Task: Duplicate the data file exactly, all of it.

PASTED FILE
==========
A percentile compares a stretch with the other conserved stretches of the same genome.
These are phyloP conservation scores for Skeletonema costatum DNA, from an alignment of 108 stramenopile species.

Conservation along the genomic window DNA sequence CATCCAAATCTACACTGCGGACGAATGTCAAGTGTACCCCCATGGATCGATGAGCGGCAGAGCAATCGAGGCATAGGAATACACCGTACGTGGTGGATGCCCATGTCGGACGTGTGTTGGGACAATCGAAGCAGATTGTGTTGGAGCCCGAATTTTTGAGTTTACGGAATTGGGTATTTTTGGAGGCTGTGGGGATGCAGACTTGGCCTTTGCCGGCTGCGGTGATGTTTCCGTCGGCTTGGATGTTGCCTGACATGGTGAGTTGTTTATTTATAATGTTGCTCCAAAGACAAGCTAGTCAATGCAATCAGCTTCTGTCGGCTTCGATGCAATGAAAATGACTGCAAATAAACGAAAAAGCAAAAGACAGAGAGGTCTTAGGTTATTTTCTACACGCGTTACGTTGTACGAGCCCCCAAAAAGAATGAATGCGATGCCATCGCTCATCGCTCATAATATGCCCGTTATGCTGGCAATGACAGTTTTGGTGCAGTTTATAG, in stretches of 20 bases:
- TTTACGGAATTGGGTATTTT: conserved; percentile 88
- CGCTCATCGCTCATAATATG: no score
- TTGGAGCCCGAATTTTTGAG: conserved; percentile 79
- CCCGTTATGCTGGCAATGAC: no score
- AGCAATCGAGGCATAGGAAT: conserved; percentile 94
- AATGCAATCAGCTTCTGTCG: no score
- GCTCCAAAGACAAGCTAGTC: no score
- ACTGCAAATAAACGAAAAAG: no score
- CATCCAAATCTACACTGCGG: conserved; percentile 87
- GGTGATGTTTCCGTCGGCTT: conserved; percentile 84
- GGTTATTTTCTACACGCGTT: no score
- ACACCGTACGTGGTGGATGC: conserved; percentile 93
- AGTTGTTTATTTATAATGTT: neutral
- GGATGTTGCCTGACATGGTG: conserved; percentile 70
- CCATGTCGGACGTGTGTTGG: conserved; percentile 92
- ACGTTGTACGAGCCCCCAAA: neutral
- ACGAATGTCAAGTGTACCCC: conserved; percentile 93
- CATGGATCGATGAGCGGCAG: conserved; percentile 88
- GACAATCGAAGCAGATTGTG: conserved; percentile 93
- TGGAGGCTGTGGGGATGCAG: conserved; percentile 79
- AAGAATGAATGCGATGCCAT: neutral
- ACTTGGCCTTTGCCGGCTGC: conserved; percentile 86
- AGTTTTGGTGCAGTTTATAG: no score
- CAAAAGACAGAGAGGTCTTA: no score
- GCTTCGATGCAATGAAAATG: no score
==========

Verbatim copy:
A percentile compares a stretch with the other conserved stretches of the same genome.
These are phyloP conservation scores for Skeletonema costatum DNA, from an alignment of 108 stramenopile species.

Conservation along the genomic window DNA sequence CATCCAAATCTACACTGCGGACGAATGTCAAGTGTACCCCCATGGATCGATGAGCGGCAGAGCAATCGAGGCATAGGAATACACCGTACGTGGTGGATGCCCATGTCGGACGTGTGTTGGGACAATCGAAGCAGATTGTGTTGGAGCCCGAATTTTTGAGTTTACGGAATTGGGTATTTTTGGAGGCTGTGGGGATGCAGACTTGGCCTTTGCCGGCTGCGGTGATGTTTCCGTCGGCTTGGATGTTGCCTGACATGGTGAGTTGTTTATTTATAATGTTGCTCCAAAGACAAGCTAGTCAATGCAATCAGCTTCTGTCGGCTTCGATGCAATGAAAATGACTGCAAATAAACGAAAAAGCAAAAGACAGAGAGGTCTTAGGTTATTTTCTACACGCGTTACGTTGTACGAGCCCCCAAAAAGAATGAATGCGATGCCATCGCTCATCGCTCATAATATGCCCGTTATGCTGGCAATGACAGTTTTGGTGCAGTTTATAG, in stretches of 20 bases:
- TTTACGGAATTGGGTATTTT: conserved; percentile 88
- CGCTCATCGCTCATAATATG: no score
- TTGGAGCCCGAATTTTTGAG: conserved; percentile 79
- CCCGTTATGCTGGCAATGAC: no score
- AGCAATCGAGGCATAGGAAT: conserved; percentile 94
- AATGCAATCAGCTTCTGTCG: no score
- GCTCCAAAGACAAGCTAGTC: no score
- ACTGCAAATAAACGAAAAAG: no score
- CATCCAAATCTACACTGCGG: conserved; percentile 87
- GGTGATGTTTCCGTCGGCTT: conserved; percentile 84
- GGTTATTTTCTACACGCGTT: no score
- ACACCGTACGTGGTGGATGC: conserved; percentile 93
- AGTTGTTTATTTATAATGTT: neutral
- GGATGTTGCCTGACATGGTG: conserved; percentile 70
- CCATGTCGGACGTGTGTTGG: conserved; percentile 92
- ACGTTGTACGAGCCCCCAAA: neutral
- ACGAATGTCAAGTGTACCCC: conserved; percentile 93
- CATGGATCGATGAGCGGCAG: conserved; percentile 88
- GACAATCGAAGCAGATTGTG: conserved; percentile 93
- TGGAGGCTGTGGGGATGCAG: conserved; percentile 79
- AAGAATGAATGCGATGCCAT: neutral
- ACTTGGCCTTTGCCGGCTGC: conserved; percentile 86
- AGTTTTGGTGCAGTTTATAG: no score
- CAAAAGACAGAGAGGTCTTA: no score
- GCTTCGATGCAATGAAAATG: no score